Welcome to another installment of Ask Alan, where I take your questions on the past, present, and future of TV. (And since I was in LA last week, you get me on video three Fridays in a row.) As always, you can send questions — the more concisely-worded, the better — to firstname.lastname@example.org. After various production and scheduling hiccups, we've finally reached double digits on this series, and seem in position for smooth biweekly sailing for a while.
A review of tonight's "Hannibal" coming up just as soon as I don't require conventional reinforcement...
I know exactly why HBO wanted to make its newest comedy series, "Ballers." It's created by "Entourage" producer Steven Levinson, it takes many of that show's lifestyle porn elements and applies them to the world of the NFL and, oh yeah, it stars Dwayne Johnson in his first regular TV role since he called himself The Rock and was a full-time part of the WWE's roster.
No, the question I have about "Ballers" (which debuts Sunday at 10 after the new season of "True Detective") is why exactly Johnson felt that this should be his first wholly scripted TV series.
"Ballers" isn't especially bad, but nor is it especially good. It's a show that's neither fish nor fowl: not nearly funny enough to really qualify as a comedy (and it's not until the fourth and final episodes sent to critics that it even seems to be trying all that hard to function as a comedy), not serious or complicated enough to qualify as a drama. It's just... a show. Featuring The Rock. And Rob Corddry. And, occasionally, cameos by real NFL players.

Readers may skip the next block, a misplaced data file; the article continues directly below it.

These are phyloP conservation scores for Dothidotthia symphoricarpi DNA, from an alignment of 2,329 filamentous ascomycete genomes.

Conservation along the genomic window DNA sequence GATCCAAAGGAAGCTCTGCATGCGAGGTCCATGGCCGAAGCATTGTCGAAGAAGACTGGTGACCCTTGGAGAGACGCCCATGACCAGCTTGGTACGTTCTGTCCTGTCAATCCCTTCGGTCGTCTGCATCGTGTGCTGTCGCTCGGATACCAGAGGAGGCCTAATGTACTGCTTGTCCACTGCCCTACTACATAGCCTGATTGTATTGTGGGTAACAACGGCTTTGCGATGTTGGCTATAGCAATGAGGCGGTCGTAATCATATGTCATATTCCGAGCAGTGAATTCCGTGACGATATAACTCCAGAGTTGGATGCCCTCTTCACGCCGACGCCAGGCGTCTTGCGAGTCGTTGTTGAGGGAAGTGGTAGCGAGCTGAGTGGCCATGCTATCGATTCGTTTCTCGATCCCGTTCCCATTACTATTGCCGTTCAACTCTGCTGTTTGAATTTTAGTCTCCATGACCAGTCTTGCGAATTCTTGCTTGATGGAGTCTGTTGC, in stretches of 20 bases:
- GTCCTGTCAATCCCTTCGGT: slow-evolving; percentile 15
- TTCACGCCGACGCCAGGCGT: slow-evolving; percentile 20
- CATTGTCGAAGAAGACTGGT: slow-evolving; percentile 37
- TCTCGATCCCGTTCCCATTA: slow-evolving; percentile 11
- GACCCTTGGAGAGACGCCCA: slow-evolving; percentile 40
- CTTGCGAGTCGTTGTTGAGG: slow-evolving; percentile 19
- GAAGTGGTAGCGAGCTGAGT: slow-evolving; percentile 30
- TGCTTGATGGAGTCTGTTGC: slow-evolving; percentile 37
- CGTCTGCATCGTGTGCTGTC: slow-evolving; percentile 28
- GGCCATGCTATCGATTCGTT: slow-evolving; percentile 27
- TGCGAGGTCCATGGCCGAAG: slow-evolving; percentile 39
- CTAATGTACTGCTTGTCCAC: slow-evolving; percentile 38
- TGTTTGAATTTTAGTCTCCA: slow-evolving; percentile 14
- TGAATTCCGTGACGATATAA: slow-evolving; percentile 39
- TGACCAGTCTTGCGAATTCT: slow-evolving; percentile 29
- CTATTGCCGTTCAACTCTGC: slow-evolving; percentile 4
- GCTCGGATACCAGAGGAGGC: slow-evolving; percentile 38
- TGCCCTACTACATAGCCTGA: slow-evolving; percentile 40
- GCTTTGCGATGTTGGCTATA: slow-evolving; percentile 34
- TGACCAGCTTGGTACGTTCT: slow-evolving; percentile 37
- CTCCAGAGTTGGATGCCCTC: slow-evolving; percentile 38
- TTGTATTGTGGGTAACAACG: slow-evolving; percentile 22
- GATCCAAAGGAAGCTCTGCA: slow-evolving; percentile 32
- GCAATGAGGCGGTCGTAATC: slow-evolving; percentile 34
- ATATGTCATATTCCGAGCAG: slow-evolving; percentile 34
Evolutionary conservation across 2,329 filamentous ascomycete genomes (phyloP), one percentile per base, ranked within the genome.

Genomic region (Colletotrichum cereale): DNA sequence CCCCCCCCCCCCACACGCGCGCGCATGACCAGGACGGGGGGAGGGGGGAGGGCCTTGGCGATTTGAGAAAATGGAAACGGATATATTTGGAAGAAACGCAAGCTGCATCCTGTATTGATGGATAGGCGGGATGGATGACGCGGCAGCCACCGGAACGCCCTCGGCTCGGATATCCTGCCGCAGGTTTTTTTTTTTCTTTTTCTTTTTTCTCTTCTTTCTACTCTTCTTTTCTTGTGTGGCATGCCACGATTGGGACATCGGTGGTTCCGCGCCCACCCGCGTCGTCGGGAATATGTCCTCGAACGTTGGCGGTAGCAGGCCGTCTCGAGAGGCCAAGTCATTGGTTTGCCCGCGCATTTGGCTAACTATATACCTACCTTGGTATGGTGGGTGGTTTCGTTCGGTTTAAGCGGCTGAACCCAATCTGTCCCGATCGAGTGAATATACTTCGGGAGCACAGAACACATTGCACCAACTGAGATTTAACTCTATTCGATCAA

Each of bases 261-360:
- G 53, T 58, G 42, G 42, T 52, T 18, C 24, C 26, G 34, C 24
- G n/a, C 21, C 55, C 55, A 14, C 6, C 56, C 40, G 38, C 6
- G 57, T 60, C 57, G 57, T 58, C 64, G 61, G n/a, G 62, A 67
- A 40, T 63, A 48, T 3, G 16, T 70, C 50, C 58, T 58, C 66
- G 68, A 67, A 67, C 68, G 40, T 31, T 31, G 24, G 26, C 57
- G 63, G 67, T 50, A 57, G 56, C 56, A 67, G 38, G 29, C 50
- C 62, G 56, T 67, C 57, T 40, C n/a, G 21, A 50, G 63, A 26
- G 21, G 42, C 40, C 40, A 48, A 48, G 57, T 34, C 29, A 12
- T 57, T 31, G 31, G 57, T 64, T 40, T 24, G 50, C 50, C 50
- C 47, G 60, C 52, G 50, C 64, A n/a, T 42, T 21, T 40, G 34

This is a crazy busy week in TV, especially for June (which is the new March, which is the new January, which is the new September), and I unfortunately don't have time to review everything (or, in some cases, like USA's "Complications," to even watch everything). Fortunately, the Internet sometimes allows me to point you towards other people's reviews of things I like but am too underwater to write about, like Sundance's newest import, the German-language (with subtitles) "Deutschland 83," which premieres tonight at 11.
Midway through watching the very first episode of "True Detective" season 1, Matthew McConaughey's Rust Cohle delivered what was already his fourth or fifth monologue about the pointlessness of existence, and I jotted down the following note:
Do I want to watch many hours of McConaughey saying this (stuff)?
So far, "Hannibal" season 3 has been very slow and deliberate about revealing exactly who survived the massacre at Hannibal Lecter's house at the end of last season, not to mention what kind of physical and emotional shape the survivors are in.
Last night, LeBron James came as close as any player has in 46 years (since Jerry West in '69) to winning the NBA Finals MVP for a losing team. What he did in carrying a team of scrubs and/or Knicks castoffs to within two games of a championship was otherworldly, not just for his own play, but for the complete ineptitude of his supporting cast whenever he wasn't on the floor.
Welcome to the third installment of our summer trip through "The Sopranos" season 1. When I revisited early seasons of "The Wire," as well as the whole run of "Deadwood," I did separate versions of each review for newcomers and veterans, but over time realized that the newcomers weren't commenting much, if at all, and that it therefore made sense to simply do one review. Any significant spoilers for episodes beyond the one being reviewed will be contained in a separate section at the end of the review; so long as you avoid that, and the comments, you should be fine.
Thoughts on the third episode, "Denial, Anger, Acceptance," coming up just as soon as I make like a mohel and finish your bris...
Happy Tuesday, boys and girls! The Firewall & Iceberg Podcast took last week off — though you did get us in video form — and to make up for that, plus the podcast's absence next week while Dan is on vacation, it's a double-podcast week, starting off with a whole bunch of finales, plus one new summer debut.
Our next finale revisit will be the end of "The Shield," which is streaming on Hulu Plus and available to download from Amazon, iTunes, etc.
After years in development at both HBO and Starz, Neil Gaiman's "American Gods" is finally coming to television. All it needs now is a cast.